Fruity desserts for chocolate lovers

Chocolate and banana are two great things that go great together. (photo credit: YAKIR LEVY)
Chocolate and banana are two great things that go great together.
(photo credit: YAKIR LEVY)
Desserts of chocolate with fruit are not new. Pears Belle Helene, for example, made of poached pears, chocolate sauce and vanilla ice cream, is a classic combination.
Yet fruit and chocolate desserts were not common in the first half of the 20th century. In the 1950s, most people would have found the idea of pairing chocolate and fruit rather strange. When I asked a French pastry chef in Paris in the late 1970s what he thought of chocolate-dipped strawberries, which were becoming popular in the US, he said it sounded like a ridiculous idea.
Today, all sorts of fruits are paired with chocolate. Top choices are sweet fruits like bananas, cherries and raisins. But fruits that are somewhat tart, like green apples and kiwis, are also matched with chocolate.
Deep-pink raspberry buttercream flavored with pureed raspberries is a favorite filling – and frosting – of ours for a chocolate layer cake. We love chocolate banana Bavarian cream, which we make with alternating layers of banana and chocolate custard.
Carole Bloom, author of Intensely Chocolate, makes a chocolate passion-fruit tart with a passion-fruit ganache (chocolate and cream) filling.
As a garnish, fruit contributes color and flavor to chocolate desserts. For a chocolate- glazed cake, fresh raspberries or nectarine slices make a beautiful adornment; orange segments are attractive, too, especially when half of each segment is dipped in melted chocolate. Slices of bananas can be used as a topping as long as they are added at the last minute.
A modernist technique for using bananas as a garnish without having them discolor is to sprinkle frozen banana slices with sugar and caramelize them with a blow torch; that is what Nathan Myhrvold and Maxime Bilet do in their impressive book, Modernist Cuisine at Home. To make a garnish of raspberry sprinkles, they grind freeze-dried raspberries in a blender.
Some fruits are baked into chocolate cakes or pastries. Bloom bakes apple and chocolate chunks in her bittersweet chocolate apple pecan strudel. She mixes diced bananas into the batter of her cocoa-banana muffins and adds toasted macadamia nuts.
To make chocolate persimmon muffins, Kim Boyce, author of Good to the Grain, mixes persimmon pulp and chopped bittersweet chocolate into cocoa-flavored batter.
Moreover, bakers add chopped fresh figs to chocolate cake batter, make blueberry brownies by mixing fresh, frozen or dried blueberries into brownie batter, and bake chocolate raspberry cookies from raspberry puree blended into chocolate cookie dough.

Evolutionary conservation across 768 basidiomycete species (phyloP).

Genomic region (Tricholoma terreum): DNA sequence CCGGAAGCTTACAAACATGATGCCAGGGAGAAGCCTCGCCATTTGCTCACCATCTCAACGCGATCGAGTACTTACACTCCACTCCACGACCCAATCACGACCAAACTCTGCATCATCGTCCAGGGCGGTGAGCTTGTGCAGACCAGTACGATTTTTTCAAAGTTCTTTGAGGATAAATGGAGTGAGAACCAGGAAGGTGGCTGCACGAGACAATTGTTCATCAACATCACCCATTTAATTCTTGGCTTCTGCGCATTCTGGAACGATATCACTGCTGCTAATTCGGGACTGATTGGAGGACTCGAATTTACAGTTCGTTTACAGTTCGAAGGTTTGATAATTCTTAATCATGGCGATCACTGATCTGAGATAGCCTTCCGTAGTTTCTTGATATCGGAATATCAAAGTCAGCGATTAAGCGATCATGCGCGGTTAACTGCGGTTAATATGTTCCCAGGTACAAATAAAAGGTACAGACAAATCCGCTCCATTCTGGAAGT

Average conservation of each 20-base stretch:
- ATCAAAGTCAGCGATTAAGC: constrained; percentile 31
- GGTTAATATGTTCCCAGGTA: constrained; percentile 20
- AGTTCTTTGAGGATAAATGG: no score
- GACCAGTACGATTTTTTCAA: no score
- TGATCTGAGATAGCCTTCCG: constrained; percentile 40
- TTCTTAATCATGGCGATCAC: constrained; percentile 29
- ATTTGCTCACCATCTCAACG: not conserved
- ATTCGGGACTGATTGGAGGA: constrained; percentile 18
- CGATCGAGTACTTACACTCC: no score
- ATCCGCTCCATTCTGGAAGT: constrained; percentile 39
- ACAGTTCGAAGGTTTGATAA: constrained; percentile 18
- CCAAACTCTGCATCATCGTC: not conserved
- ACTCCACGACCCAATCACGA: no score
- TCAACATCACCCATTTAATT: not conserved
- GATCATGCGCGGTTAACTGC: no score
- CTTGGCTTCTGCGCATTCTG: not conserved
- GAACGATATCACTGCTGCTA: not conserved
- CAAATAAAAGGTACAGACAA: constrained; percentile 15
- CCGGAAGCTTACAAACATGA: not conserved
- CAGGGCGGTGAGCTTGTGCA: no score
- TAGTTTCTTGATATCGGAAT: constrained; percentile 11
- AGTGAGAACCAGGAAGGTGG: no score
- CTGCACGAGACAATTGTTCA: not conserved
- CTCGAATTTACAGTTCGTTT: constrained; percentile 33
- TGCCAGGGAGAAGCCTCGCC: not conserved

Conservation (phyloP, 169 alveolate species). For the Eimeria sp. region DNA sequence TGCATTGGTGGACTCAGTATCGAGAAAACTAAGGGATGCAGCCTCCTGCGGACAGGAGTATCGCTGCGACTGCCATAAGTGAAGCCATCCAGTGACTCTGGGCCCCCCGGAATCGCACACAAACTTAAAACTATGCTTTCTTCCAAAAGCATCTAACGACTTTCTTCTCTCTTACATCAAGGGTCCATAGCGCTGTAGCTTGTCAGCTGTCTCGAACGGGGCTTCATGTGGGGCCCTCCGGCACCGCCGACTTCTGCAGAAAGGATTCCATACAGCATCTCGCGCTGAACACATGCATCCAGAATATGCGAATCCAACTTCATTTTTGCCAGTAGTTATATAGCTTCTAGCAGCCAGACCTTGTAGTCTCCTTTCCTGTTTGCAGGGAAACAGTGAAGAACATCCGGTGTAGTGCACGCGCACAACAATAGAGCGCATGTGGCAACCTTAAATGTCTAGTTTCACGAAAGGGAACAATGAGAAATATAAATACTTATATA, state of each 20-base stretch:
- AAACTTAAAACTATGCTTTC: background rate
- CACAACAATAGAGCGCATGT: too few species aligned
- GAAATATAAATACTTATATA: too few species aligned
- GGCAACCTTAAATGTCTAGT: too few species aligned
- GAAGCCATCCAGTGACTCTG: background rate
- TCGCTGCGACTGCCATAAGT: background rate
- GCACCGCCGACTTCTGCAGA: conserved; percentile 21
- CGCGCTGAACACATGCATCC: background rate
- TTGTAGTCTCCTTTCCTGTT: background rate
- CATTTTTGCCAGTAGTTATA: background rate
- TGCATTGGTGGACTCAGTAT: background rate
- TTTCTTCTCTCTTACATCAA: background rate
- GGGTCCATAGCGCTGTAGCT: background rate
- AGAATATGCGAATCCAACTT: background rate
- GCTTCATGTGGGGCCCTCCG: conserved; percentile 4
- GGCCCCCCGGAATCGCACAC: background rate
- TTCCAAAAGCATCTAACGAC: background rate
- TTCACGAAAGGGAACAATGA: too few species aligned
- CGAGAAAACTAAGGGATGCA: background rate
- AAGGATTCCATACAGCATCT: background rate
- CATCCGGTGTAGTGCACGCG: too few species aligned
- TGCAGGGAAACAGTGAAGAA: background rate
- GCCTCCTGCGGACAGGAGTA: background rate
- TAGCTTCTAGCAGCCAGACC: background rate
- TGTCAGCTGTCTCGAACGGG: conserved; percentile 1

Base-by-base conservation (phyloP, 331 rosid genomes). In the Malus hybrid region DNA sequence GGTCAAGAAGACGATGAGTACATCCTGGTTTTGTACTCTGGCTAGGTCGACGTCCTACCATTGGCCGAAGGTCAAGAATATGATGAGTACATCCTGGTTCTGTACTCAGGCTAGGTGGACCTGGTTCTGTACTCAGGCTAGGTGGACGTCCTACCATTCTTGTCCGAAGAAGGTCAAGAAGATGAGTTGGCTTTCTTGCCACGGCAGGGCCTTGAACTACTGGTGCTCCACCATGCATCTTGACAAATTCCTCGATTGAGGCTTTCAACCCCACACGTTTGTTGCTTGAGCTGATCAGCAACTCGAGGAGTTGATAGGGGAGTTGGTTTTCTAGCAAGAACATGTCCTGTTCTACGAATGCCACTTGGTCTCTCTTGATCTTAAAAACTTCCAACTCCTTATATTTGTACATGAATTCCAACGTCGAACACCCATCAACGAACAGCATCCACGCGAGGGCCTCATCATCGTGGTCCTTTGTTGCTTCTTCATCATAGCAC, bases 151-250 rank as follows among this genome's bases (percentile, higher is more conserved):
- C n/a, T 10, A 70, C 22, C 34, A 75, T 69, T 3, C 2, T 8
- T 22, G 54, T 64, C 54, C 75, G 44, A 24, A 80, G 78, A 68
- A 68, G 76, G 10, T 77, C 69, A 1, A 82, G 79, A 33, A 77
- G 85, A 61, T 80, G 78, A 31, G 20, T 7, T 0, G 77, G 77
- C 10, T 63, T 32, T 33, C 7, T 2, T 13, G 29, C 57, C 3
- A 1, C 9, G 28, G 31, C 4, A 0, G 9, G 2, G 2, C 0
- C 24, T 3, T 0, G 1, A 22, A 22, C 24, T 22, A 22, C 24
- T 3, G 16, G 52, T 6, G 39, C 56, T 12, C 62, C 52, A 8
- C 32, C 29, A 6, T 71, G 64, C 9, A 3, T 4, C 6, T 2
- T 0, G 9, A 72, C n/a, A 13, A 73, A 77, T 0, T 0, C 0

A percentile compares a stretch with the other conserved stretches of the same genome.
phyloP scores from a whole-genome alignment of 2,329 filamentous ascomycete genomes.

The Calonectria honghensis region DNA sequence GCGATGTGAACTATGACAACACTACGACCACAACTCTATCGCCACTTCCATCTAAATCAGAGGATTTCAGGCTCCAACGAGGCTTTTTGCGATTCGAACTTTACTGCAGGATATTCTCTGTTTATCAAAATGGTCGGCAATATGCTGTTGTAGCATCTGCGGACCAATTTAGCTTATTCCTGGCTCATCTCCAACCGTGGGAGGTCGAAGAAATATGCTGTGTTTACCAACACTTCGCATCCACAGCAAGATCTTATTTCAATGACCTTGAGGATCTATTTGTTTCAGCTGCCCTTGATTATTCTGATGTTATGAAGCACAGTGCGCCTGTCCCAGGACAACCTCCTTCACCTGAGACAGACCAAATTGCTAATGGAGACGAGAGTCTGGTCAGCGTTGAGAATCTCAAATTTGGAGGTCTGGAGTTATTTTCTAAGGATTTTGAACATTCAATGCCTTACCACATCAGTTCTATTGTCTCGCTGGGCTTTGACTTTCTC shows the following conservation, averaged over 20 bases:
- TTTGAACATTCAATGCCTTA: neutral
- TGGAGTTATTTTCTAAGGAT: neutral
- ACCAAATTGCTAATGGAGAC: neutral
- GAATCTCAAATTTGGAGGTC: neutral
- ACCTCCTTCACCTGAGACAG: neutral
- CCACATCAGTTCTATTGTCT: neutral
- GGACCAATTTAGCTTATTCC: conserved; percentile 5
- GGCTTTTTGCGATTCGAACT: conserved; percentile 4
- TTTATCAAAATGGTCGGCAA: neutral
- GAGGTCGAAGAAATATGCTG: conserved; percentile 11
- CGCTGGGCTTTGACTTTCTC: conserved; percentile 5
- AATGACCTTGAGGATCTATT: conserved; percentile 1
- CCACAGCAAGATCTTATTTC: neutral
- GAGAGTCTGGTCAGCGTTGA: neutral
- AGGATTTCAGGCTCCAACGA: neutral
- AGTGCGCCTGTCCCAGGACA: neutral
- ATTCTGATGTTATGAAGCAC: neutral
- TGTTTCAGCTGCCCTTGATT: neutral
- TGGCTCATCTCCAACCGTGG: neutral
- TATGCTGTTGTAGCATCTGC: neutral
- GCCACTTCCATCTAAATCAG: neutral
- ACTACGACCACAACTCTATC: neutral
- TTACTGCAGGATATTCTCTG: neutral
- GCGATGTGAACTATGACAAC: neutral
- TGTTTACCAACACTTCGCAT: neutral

The simplest way to pair chocolate and fruit is to accompany a chocolate dessert with sliced fruit. At a chocolate seminar presented by the French chocolate company Valrhona, we enjoyed a dessert of thin wedges of fine chocolate accompanied by a scoop of chocolate sorbet and banana slices brushed with apricot glaze. We find this kind of light dessert appealing when ending a big meal.
Around the world, people will be eating chocolate for Valentine’s Day. In our family, chocolate is welcome any day, but Valentine’s Day is a convenient excuse to enjoy a special chocolate dessert.
Faye Levy is the author of the award-winning cookbook Chocolate Sensations. A condensed Hebrew version, Shokolad!, was published by R. Sirkis.
Chocolate-Banana Bavarian Cream
This layered dessert is made from one custard mixture that is divided in two and flavored. It is served like a cheesecake; it requires no turning out, just removing the sides of a springform pan. The chocolate and banana layers form an attractive striped pattern.
If you like, garnish with whipped cream and grated chocolate.
Makes 8 servings
❖ Scant 1 Tbsp. unflavored gelatin
❖ ¼ cup water
❖ 1 cup milk
❖ 4 large egg yolks
❖ 5 Tbsp. sugar
❖ 85 gr. (3 ounces) semisweet chocolate, chopped
❖ 1 large banana (about 200 gr. or 7 ounces)
❖ 1 tsp. fresh strained lemon juice
❖ 1½ cups whipping cream, well-chilled
Sprinkle gelatin over water in a small cup. Bring milk to a boil in a small heavy saucepan. Whisk egg yolks in a large bowl. Add sugar; whisk until smooth.
Gradually whisk in hot milk.
Return mixture to saucepan. Cook over medium-low heat, stirring mixture and scraping bottom of pan constantly with a wooden spoon, until mixture thickens slightly and reaches 75ºC (165ºF to 170ºF) on an instant-read or candy thermometer, about 5 minutes.
(To check without thermometer, remove pan from heat, dip a metal spoon in mixture and draw your finger across back of spoon – your finger should leave a clear trail in mixture that clings to spoon.) Remove from heat and immediately add softened gelatin; whisk until it completely dissolves. Pour custard into a large bowl; stir about 30 seconds to cool.